My grandfather crossed the border once. He was undocumented for about 7 years. I remember him telling me stories of his youth, of his family, and his struggles. I remember him telling me about running away from law enforcement back then…he was a type of Trujillo rebel. He was a simple man who sold lottery tickets. He had no formal education but an ability for math that would leave all of us to shame. He crossed to Haiti to avoid death, learned Creole, and changed his last name. He was undocumented, a foreigner, a man who wanted to survive, who stood up for justice.
He lived to be approximately 113 years old; however none of us are really sure how old he was. He was a dark man of Jewish, Dominican and Haitian descent. He was tall and very strong. My grandfather fell in love with a white woman from the north in the 40s, and it was perfectly fine. She was a tiny woman with jet black hair and a fierce attitude.
I work with undocumented people, I work with documented people, some are 2 years old some are 50. None of them got up one day and decided “hey! I’m going to hop over to the other side, seems like fun”. All of them however, ran away, from death threats by drug lords, ran away with their children after being threatened that they would be abused (if you know what I mean)… I also work with children who, well let’s just say that a 10 year old does not walk hundreds of kilometers by choice or because it’s a good idea.
I’m not sure what people’s opinions are about these children, about these mothers and fathers. Well, I know what people think…and it scares me. I’m not a politician but I am a social servant, and all I can say is that we all deserve a chance. That because of our humanity we are IMAGE-bearers, a reflection of God and his love. That we all have needs, we all have struggles, some of us are fighting to survive the violent deaths that hangs over our heads. We are fighting to survive something we did not bring upon ourselves, something others’ evil has brought upon us.
When I was 9, I was told I had no worth, I was not worthy of being anyones friend, I didn’t speak English. The lack of that ability and a card that said “Resident Alien” reduced me to less than human. It reduced me to being unlovable by those who had a BLUE passport and had been born into an English-speaking world. My human dignity was measured by these external expressions, not by my inherent value or my desire to learn English and be an American. I felt like my grandfather, who was pushed out of his own home by the threat of death or jail, due to the evil that surrounded his city. I felt powerless, being pushed to a place that promised beauty, education and a bright future, but met me with discrimination, and a false god who was only on the side of Americans.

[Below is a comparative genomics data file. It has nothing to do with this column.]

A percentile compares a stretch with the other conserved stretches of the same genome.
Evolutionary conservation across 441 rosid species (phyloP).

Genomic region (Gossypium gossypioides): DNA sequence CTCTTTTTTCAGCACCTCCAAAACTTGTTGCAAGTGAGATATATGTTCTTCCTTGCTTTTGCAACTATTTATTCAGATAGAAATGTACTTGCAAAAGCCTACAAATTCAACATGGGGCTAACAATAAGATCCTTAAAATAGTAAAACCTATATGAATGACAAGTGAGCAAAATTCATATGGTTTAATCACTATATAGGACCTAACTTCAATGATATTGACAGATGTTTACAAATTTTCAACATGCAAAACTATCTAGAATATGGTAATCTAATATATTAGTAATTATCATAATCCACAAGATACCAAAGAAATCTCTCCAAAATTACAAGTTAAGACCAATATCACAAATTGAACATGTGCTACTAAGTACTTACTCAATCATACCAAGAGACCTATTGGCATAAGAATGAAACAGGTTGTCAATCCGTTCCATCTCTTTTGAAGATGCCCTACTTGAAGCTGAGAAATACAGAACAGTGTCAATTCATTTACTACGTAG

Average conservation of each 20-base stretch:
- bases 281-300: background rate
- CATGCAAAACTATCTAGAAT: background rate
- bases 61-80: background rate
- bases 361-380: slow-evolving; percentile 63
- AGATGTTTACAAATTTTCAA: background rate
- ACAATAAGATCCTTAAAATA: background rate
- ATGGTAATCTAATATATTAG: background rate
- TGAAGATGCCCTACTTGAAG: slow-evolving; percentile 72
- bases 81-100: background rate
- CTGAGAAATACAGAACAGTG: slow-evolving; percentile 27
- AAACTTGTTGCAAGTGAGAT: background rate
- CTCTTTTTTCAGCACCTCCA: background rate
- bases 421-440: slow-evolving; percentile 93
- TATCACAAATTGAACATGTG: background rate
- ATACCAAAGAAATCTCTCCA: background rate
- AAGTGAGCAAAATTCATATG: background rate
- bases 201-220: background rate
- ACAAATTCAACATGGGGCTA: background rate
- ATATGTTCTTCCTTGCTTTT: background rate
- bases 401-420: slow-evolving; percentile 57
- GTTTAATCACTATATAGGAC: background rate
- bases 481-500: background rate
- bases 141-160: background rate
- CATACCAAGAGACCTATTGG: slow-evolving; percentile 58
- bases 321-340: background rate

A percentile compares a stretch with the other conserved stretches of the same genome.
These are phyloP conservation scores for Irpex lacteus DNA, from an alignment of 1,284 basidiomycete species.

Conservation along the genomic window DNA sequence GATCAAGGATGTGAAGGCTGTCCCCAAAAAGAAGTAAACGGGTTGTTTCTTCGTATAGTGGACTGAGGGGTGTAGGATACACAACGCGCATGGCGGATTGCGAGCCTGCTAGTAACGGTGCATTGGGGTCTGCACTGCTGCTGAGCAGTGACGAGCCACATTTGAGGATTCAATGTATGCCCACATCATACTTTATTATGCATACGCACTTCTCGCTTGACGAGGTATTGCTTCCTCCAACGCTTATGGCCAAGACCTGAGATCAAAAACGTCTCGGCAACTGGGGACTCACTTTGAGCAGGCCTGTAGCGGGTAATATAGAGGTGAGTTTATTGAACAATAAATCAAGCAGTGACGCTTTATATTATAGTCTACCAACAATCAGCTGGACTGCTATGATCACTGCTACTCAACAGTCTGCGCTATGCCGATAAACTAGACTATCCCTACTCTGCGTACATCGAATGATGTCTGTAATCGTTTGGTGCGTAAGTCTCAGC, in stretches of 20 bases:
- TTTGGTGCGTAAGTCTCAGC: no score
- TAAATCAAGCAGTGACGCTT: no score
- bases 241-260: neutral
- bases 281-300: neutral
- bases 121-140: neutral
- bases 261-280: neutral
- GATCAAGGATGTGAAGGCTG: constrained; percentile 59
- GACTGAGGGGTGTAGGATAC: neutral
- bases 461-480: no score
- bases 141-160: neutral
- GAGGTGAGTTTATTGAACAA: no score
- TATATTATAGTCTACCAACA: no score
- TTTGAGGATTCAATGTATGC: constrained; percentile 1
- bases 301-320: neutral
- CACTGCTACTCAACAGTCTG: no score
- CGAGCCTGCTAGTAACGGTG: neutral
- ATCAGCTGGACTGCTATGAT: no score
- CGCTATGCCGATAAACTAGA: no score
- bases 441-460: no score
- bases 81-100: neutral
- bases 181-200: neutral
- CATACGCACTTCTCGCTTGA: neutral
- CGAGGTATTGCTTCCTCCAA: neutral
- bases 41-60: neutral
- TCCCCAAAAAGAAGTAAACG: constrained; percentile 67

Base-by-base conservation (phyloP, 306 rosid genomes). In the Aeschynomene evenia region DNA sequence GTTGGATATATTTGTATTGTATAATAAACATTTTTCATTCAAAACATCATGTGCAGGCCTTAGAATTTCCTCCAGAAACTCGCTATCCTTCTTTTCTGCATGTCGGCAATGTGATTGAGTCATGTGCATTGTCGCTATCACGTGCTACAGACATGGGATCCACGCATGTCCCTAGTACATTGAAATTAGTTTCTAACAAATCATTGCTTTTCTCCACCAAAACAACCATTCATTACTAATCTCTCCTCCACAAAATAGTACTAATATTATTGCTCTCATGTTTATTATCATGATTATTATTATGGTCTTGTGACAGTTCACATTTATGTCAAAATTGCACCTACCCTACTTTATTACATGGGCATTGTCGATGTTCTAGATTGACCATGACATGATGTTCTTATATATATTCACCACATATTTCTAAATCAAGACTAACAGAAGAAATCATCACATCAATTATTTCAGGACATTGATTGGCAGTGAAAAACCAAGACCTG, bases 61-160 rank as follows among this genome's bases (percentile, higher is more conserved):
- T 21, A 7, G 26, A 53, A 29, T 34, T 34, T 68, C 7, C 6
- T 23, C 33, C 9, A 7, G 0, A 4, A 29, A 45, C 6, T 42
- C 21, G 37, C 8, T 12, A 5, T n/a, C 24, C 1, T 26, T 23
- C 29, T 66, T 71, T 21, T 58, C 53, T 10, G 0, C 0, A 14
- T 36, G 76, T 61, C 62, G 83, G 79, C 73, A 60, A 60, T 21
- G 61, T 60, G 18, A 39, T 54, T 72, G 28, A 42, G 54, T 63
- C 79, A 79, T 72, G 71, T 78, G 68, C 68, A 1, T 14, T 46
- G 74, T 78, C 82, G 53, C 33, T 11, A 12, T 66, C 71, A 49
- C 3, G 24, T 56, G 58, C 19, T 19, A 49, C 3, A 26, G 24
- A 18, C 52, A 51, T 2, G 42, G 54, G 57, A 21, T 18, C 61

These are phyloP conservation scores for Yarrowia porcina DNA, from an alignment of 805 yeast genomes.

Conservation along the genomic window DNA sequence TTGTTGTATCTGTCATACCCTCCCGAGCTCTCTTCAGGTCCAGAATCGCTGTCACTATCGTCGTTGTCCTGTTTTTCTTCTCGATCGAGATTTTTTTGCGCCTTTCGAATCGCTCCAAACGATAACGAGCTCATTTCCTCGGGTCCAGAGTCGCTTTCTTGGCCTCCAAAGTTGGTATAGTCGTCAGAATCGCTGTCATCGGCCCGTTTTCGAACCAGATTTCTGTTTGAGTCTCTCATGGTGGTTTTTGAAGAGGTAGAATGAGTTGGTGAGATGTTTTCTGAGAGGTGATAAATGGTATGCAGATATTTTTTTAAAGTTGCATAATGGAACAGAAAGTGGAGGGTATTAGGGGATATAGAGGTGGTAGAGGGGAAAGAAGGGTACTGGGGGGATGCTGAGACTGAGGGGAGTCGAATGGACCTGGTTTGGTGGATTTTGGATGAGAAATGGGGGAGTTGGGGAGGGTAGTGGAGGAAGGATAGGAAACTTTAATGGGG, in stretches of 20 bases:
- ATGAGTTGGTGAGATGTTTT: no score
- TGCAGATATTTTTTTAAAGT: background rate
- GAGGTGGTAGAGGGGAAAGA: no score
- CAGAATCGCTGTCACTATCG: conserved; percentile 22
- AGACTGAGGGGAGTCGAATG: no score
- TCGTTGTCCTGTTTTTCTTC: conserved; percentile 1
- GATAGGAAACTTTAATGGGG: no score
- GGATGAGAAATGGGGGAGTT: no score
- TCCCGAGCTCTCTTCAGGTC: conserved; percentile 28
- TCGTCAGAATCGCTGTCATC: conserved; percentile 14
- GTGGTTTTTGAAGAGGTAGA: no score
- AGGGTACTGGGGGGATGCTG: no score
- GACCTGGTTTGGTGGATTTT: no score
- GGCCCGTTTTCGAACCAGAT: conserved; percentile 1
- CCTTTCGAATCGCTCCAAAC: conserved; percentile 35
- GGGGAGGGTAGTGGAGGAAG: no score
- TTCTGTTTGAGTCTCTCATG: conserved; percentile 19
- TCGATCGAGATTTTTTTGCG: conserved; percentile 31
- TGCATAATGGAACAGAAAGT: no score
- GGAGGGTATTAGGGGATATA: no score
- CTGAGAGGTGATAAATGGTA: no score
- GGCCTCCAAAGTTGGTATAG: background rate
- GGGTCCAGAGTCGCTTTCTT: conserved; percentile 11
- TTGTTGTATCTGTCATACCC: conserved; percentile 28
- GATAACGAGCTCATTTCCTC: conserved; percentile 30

But let me say that I did eventually find beauty. I found beauty in my teachers, in the diversity of my classrooms and of my city. I found freedom, in actually having dreams, of having better a life. We have experienced so many blessings in a country that is filled with wonderful people, people who love and nurture, who extend a hand to each other. And while we have also experienced darkness, we recognize that darkness is everywhere, and that we must work to lean in and let love overcome.
My goal is not to change everyone’s mind, to manipulate people with sentimentality. My goal is to challenge all of us to educate ourselves; to go beyond our cultural, religious and political bubbles, and learn about other’s situation from their perspective. I educate children as they begin integrating into American society, but I also encourage them to maintain the values of their culture. I invite you to submerge yourselves in the beauty of diversity and not see it as a threat but as an opportunity to share life with another IMAGE-bearer. To be open to learning about each other and loving each other regardless of the differences. At the end of the day we all depend on each other, and have a responsibility to each other. This is a call to love and understanding, a call out of ignorance and into the light of unity for the justice of all.